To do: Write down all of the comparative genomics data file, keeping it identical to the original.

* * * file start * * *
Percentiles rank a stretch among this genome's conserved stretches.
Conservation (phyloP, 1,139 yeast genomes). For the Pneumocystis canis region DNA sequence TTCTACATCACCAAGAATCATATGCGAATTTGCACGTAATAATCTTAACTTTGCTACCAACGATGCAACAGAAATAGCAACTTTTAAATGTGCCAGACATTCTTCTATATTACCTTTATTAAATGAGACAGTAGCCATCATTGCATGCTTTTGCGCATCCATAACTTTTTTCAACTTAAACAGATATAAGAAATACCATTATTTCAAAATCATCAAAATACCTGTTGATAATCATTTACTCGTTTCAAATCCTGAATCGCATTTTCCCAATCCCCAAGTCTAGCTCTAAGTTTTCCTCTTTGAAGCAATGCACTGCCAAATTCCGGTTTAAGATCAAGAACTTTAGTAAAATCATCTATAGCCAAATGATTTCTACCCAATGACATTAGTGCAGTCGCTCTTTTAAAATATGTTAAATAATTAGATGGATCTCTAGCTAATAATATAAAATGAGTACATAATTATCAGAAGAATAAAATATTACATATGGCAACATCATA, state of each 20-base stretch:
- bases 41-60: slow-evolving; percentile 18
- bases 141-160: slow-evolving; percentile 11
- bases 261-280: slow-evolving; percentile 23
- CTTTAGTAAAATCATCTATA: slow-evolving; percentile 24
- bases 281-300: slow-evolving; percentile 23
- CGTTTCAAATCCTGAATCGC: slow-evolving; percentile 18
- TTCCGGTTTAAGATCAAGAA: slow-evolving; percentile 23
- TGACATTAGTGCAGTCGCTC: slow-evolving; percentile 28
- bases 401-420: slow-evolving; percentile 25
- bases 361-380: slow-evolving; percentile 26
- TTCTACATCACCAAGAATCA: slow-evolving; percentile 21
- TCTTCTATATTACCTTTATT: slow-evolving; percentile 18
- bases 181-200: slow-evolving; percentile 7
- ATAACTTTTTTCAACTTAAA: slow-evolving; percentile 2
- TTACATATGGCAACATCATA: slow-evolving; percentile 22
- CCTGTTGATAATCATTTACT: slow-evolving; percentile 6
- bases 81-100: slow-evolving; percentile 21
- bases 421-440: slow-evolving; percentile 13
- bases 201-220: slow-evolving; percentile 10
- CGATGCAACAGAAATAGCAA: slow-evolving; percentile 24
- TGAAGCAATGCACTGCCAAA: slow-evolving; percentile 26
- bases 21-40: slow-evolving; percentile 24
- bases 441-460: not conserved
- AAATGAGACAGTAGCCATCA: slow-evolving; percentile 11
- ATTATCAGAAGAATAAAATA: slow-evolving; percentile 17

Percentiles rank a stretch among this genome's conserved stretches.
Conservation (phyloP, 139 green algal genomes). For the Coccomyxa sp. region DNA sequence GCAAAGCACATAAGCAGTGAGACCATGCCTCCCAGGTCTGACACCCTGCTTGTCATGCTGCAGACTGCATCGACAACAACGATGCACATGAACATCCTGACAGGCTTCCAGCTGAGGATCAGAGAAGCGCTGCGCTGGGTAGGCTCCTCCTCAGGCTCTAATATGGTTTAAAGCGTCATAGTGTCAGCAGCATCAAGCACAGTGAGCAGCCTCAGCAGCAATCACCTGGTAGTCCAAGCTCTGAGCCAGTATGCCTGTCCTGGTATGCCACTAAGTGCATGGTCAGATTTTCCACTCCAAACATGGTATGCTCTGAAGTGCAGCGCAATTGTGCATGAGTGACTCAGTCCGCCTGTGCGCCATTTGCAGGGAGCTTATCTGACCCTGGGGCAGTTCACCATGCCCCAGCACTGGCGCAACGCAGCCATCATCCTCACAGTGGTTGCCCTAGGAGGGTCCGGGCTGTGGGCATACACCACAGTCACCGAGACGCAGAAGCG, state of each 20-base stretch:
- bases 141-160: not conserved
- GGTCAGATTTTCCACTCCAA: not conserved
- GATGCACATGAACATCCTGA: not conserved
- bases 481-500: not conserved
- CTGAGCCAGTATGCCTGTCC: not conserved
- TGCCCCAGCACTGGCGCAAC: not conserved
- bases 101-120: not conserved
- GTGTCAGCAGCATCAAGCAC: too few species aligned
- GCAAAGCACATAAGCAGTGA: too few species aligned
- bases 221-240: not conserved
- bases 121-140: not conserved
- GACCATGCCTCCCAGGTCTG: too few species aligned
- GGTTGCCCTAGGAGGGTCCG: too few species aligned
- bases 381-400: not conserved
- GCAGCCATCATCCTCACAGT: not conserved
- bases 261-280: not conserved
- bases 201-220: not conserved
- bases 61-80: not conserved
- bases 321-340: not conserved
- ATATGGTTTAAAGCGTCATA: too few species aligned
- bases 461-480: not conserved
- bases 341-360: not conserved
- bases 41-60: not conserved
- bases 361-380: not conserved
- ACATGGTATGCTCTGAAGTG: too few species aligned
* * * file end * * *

Percentiles rank a stretch among this genome's conserved stretches.
Conservation (phyloP, 1,139 yeast genomes). For the Pneumocystis canis region DNA sequence TTCTACATCACCAAGAATCATATGCGAATTTGCACGTAATAATCTTAACTTTGCTACCAACGATGCAACAGAAATAGCAACTTTTAAATGTGCCAGACATTCTTCTATATTACCTTTATTAAATGAGACAGTAGCCATCATTGCATGCTTTTGCGCATCCATAACTTTTTTCAACTTAAACAGATATAAGAAATACCATTATTTCAAAATCATCAAAATACCTGTTGATAATCATTTACTCGTTTCAAATCCTGAATCGCATTTTCCCAATCCCCAAGTCTAGCTCTAAGTTTTCCTCTTTGAAGCAATGCACTGCCAAATTCCGGTTTAAGATCAAGAACTTTAGTAAAATCATCTATAGCCAAATGATTTCTACCCAATGACATTAGTGCAGTCGCTCTTTTAAAATATGTTAAATAATTAGATGGATCTCTAGCTAATAATATAAAATGAGTACATAATTATCAGAAGAATAAAATATTACATATGGCAACATCATA, state of each 20-base stretch:
- bases 41-60: slow-evolving; percentile 18
- bases 141-160: slow-evolving; percentile 11
- bases 261-280: slow-evolving; percentile 23
- CTTTAGTAAAATCATCTATA: slow-evolving; percentile 24
- bases 281-300: slow-evolving; percentile 23
- CGTTTCAAATCCTGAATCGC: slow-evolving; percentile 18
- TTCCGGTTTAAGATCAAGAA: slow-evolving; percentile 23
- TGACATTAGTGCAGTCGCTC: slow-evolving; percentile 28
- bases 401-420: slow-evolving; percentile 25
- bases 361-380: slow-evolving; percentile 26
- TTCTACATCACCAAGAATCA: slow-evolving; percentile 21
- TCTTCTATATTACCTTTATT: slow-evolving; percentile 18
- bases 181-200: slow-evolving; percentile 7
- ATAACTTTTTTCAACTTAAA: slow-evolving; percentile 2
- TTACATATGGCAACATCATA: slow-evolving; percentile 22
- CCTGTTGATAATCATTTACT: slow-evolving; percentile 6
- bases 81-100: slow-evolving; percentile 21
- bases 421-440: slow-evolving; percentile 13
- bases 201-220: slow-evolving; percentile 10
- CGATGCAACAGAAATAGCAA: slow-evolving; percentile 24
- TGAAGCAATGCACTGCCAAA: slow-evolving; percentile 26
- bases 21-40: slow-evolving; percentile 24
- bases 441-460: not conserved
- AAATGAGACAGTAGCCATCA: slow-evolving; percentile 11
- ATTATCAGAAGAATAAAATA: slow-evolving; percentile 17

Percentiles rank a stretch among this genome's conserved stretches.
Conservation (phyloP, 139 green algal genomes). For the Coccomyxa sp. region DNA sequence GCAAAGCACATAAGCAGTGAGACCATGCCTCCCAGGTCTGACACCCTGCTTGTCATGCTGCAGACTGCATCGACAACAACGATGCACATGAACATCCTGACAGGCTTCCAGCTGAGGATCAGAGAAGCGCTGCGCTGGGTAGGCTCCTCCTCAGGCTCTAATATGGTTTAAAGCGTCATAGTGTCAGCAGCATCAAGCACAGTGAGCAGCCTCAGCAGCAATCACCTGGTAGTCCAAGCTCTGAGCCAGTATGCCTGTCCTGGTATGCCACTAAGTGCATGGTCAGATTTTCCACTCCAAACATGGTATGCTCTGAAGTGCAGCGCAATTGTGCATGAGTGACTCAGTCCGCCTGTGCGCCATTTGCAGGGAGCTTATCTGACCCTGGGGCAGTTCACCATGCCCCAGCACTGGCGCAACGCAGCCATCATCCTCACAGTGGTTGCCCTAGGAGGGTCCGGGCTGTGGGCATACACCACAGTCACCGAGACGCAGAAGCG, state of each 20-base stretch:
- bases 141-160: not conserved
- GGTCAGATTTTCCACTCCAA: not conserved
- GATGCACATGAACATCCTGA: not conserved
- bases 481-500: not conserved
- CTGAGCCAGTATGCCTGTCC: not conserved
- TGCCCCAGCACTGGCGCAAC: not conserved
- bases 101-120: not conserved
- GTGTCAGCAGCATCAAGCAC: too few species aligned
- GCAAAGCACATAAGCAGTGA: too few species aligned
- bases 221-240: not conserved
- bases 121-140: not conserved
- GACCATGCCTCCCAGGTCTG: too few species aligned
- GGTTGCCCTAGGAGGGTCCG: too few species aligned
- bases 381-400: not conserved
- GCAGCCATCATCCTCACAGT: not conserved
- bases 261-280: not conserved
- bases 201-220: not conserved
- bases 61-80: not conserved
- bases 321-340: not conserved
- ATATGGTTTAAAGCGTCATA: too few species aligned
- bases 461-480: not conserved
- bases 341-360: not conserved
- bases 41-60: not conserved
- bases 361-380: not conserved
- ACATGGTATGCTCTGAAGTG: too few species aligned